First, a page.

Flesh of thy flesh, bone of thy bone

Therefore a man shall leave his father and his mother and hold fast to his wife, and they shall become one flesh. Genesis 2:24

A young woman at Duke University recently sent a Powerpoint presentation to a few friends. It featured the 13 guys she slept with in college, with photos, ratings and lots of (unnecessary) details. It went viral, which is unfortunate.

Even more unfortunate, it was her honors thesis: “An Education Beyond the Classroom: Excelling in the Realm of Horizontal Academics,” although I doubt it will help her get a job. Or at least not the kind her parents may have expected, sending her to Duke. There is another whole essay here about the failure of higher education today.

But let’s deal with the most important issue first. This was a huge contrast to the two engaged couples who had lunch with us Sunday, for whom virtue is not only about keeping silence but also keeping chaste. I don’t know much about their romantic history, but I do know they want a a lot more out of their life together than the student from Duke will ever experience, or even imagine.

Rob and Lindy are getting married November, 2010.
We were talking about what the Scripture means when it says a husband and wife become “one flesh.” It’s much more than physical, otherwise the young woman from Duke would have experienced it 13 times, when she has, in fact, never experienced it at all.

Instead emotional and intellectual fidelity combine with the physical to create a sense of oneness that, as Jesus said, is created by God himself.

Older couples sometimes describe this joyful oneness, the pleasure of companionship rooted in shared stories, sacred silences and extreme gratitude. But I was heartened by the willingness of both couples sitting on our porch yesterday to seek it early and often by reading together and spending time together in ways that extend and sanctify the pallet of delights.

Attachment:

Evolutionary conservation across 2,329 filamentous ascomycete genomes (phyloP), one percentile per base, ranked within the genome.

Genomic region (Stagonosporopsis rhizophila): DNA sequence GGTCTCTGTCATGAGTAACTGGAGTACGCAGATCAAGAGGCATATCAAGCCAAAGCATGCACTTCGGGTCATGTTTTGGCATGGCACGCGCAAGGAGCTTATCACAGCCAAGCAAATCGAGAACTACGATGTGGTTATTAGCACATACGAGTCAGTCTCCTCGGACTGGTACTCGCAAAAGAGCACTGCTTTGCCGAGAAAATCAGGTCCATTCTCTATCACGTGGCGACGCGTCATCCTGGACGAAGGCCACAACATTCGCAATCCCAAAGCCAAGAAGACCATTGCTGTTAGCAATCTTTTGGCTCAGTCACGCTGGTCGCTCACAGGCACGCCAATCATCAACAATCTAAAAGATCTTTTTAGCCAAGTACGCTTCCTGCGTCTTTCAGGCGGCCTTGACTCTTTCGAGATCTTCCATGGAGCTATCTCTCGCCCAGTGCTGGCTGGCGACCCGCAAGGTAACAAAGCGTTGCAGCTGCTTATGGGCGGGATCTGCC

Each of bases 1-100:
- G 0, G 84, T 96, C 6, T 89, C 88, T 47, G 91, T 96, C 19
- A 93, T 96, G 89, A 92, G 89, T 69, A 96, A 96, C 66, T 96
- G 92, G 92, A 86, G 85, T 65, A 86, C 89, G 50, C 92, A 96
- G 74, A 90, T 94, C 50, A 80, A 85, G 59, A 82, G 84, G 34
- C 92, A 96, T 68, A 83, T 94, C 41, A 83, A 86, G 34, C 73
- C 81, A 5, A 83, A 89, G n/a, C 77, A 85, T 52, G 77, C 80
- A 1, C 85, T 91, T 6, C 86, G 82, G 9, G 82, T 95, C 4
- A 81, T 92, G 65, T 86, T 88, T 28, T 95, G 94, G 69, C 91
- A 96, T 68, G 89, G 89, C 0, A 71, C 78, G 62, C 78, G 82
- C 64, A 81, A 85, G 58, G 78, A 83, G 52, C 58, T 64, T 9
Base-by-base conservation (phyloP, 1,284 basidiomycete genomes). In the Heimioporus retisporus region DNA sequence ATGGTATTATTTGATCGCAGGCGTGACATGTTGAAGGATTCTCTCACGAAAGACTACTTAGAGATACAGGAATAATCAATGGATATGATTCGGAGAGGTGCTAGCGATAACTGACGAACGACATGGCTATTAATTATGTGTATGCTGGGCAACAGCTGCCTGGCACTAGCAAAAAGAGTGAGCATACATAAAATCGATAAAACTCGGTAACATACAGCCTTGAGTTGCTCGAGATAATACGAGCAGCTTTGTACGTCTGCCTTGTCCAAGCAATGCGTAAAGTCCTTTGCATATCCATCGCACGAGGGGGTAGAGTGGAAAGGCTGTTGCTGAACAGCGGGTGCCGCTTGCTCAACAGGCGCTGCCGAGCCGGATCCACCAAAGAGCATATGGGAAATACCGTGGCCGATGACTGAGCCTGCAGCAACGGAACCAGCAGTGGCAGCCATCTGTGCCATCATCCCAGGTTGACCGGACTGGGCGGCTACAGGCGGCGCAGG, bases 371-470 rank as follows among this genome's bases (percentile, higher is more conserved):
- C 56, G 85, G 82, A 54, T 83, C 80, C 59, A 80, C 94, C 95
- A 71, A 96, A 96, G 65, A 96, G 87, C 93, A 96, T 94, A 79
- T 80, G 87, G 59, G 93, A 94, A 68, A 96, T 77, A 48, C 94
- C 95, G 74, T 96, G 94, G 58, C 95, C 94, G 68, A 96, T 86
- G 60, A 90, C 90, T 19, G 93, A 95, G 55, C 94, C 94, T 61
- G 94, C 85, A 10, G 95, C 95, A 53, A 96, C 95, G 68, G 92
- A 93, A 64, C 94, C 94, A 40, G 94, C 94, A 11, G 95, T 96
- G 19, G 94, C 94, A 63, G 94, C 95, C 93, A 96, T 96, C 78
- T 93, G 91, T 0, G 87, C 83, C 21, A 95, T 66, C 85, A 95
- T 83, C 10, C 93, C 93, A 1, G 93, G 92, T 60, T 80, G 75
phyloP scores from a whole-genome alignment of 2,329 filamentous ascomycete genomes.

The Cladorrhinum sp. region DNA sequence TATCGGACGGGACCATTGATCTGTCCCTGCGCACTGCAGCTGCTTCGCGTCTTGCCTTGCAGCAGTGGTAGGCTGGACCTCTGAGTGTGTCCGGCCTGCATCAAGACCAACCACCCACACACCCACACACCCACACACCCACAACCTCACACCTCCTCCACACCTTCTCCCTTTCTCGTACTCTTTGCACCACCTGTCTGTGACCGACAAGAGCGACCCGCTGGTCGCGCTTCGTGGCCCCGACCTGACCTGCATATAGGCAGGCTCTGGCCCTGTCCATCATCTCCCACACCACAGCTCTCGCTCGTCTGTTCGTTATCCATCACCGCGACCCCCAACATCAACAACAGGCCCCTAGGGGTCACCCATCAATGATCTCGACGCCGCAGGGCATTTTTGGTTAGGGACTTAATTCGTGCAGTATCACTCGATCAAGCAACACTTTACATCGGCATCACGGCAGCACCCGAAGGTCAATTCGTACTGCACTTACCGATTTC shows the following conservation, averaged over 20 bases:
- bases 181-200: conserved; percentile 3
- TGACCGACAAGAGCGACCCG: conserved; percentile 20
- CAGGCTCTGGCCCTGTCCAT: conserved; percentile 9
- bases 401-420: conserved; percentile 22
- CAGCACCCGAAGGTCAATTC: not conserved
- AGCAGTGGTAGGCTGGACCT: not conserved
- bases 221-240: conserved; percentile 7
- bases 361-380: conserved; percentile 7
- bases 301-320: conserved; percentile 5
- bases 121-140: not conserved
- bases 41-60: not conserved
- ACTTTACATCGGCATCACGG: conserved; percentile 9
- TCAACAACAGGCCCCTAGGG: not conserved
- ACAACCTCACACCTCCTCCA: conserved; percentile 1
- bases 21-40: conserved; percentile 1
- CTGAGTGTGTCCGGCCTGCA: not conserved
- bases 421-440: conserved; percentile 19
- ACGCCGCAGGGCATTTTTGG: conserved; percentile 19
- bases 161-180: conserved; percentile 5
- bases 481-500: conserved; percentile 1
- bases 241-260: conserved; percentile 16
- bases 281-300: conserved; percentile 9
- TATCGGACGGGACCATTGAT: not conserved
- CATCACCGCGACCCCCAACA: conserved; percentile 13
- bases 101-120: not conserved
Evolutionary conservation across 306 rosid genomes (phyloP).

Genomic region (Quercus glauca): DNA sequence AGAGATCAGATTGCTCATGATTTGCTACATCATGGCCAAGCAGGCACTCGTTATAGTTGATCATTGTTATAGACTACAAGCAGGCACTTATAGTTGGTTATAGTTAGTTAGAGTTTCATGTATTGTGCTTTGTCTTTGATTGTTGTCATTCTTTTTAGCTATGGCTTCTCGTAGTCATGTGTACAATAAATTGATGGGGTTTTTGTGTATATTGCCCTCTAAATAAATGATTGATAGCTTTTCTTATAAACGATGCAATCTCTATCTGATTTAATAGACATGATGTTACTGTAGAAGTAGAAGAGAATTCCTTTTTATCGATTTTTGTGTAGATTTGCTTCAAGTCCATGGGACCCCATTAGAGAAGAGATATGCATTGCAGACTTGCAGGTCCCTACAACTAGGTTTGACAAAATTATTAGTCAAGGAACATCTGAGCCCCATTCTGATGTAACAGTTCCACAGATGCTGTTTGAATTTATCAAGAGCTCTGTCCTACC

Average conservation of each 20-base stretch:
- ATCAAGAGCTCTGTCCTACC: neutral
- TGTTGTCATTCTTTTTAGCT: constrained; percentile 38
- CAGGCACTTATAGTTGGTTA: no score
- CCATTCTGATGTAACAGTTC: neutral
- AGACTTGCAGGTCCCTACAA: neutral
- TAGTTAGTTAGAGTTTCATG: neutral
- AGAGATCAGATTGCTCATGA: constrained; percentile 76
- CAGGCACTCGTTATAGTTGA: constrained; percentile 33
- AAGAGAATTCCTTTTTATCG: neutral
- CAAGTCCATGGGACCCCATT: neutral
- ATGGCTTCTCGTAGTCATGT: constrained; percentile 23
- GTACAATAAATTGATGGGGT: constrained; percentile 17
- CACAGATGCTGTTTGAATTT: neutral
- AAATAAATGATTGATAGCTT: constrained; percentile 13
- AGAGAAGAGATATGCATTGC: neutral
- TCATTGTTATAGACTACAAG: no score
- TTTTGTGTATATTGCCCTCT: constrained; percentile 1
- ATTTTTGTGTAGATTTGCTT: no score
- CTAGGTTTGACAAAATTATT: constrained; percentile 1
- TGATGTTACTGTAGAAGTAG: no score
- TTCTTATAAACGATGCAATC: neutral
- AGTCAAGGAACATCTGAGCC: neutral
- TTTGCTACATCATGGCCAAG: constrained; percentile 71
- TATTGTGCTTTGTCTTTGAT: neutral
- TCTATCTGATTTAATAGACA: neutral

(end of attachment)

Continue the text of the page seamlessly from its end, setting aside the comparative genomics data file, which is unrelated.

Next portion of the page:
One of them, Betsy, referred to a poem by Anne Bradstreet, the first woman to publish a book in the American colonies. In writing about her husband being away, she asks:

My head, my heart, mine eyes, my life, nay more,
My joy, my magazine, of earthly store,
If two be one, as surely thou and I,
How stayest thou there, whilst I at Ipswich lie?

It’s an interesting question, isn’t it? Much more interesting and important than an honors project at Duke, apparently.

And the answer is that it is God’s work, as surely as salvation itself. Or, as Bradstreet puts it:

Flesh of thy flesh, bone of thy bone,
I here, thou there, yet both but one.

This design for marriage is rooted in creation, not comparisons. And it is worth waiting for. And worth cultivating, with comfortable routines, thoughtful interactions and, well, even married sex.

But the wonder of this “one flesh” union, the joy of it, the glory of it, the pain of it, these are all gifts. We hold them lightly and treasure them more, so awed by their fragile beauty as to protect and cherish them in every way.

It’s a mystery. And an honor project that matters.

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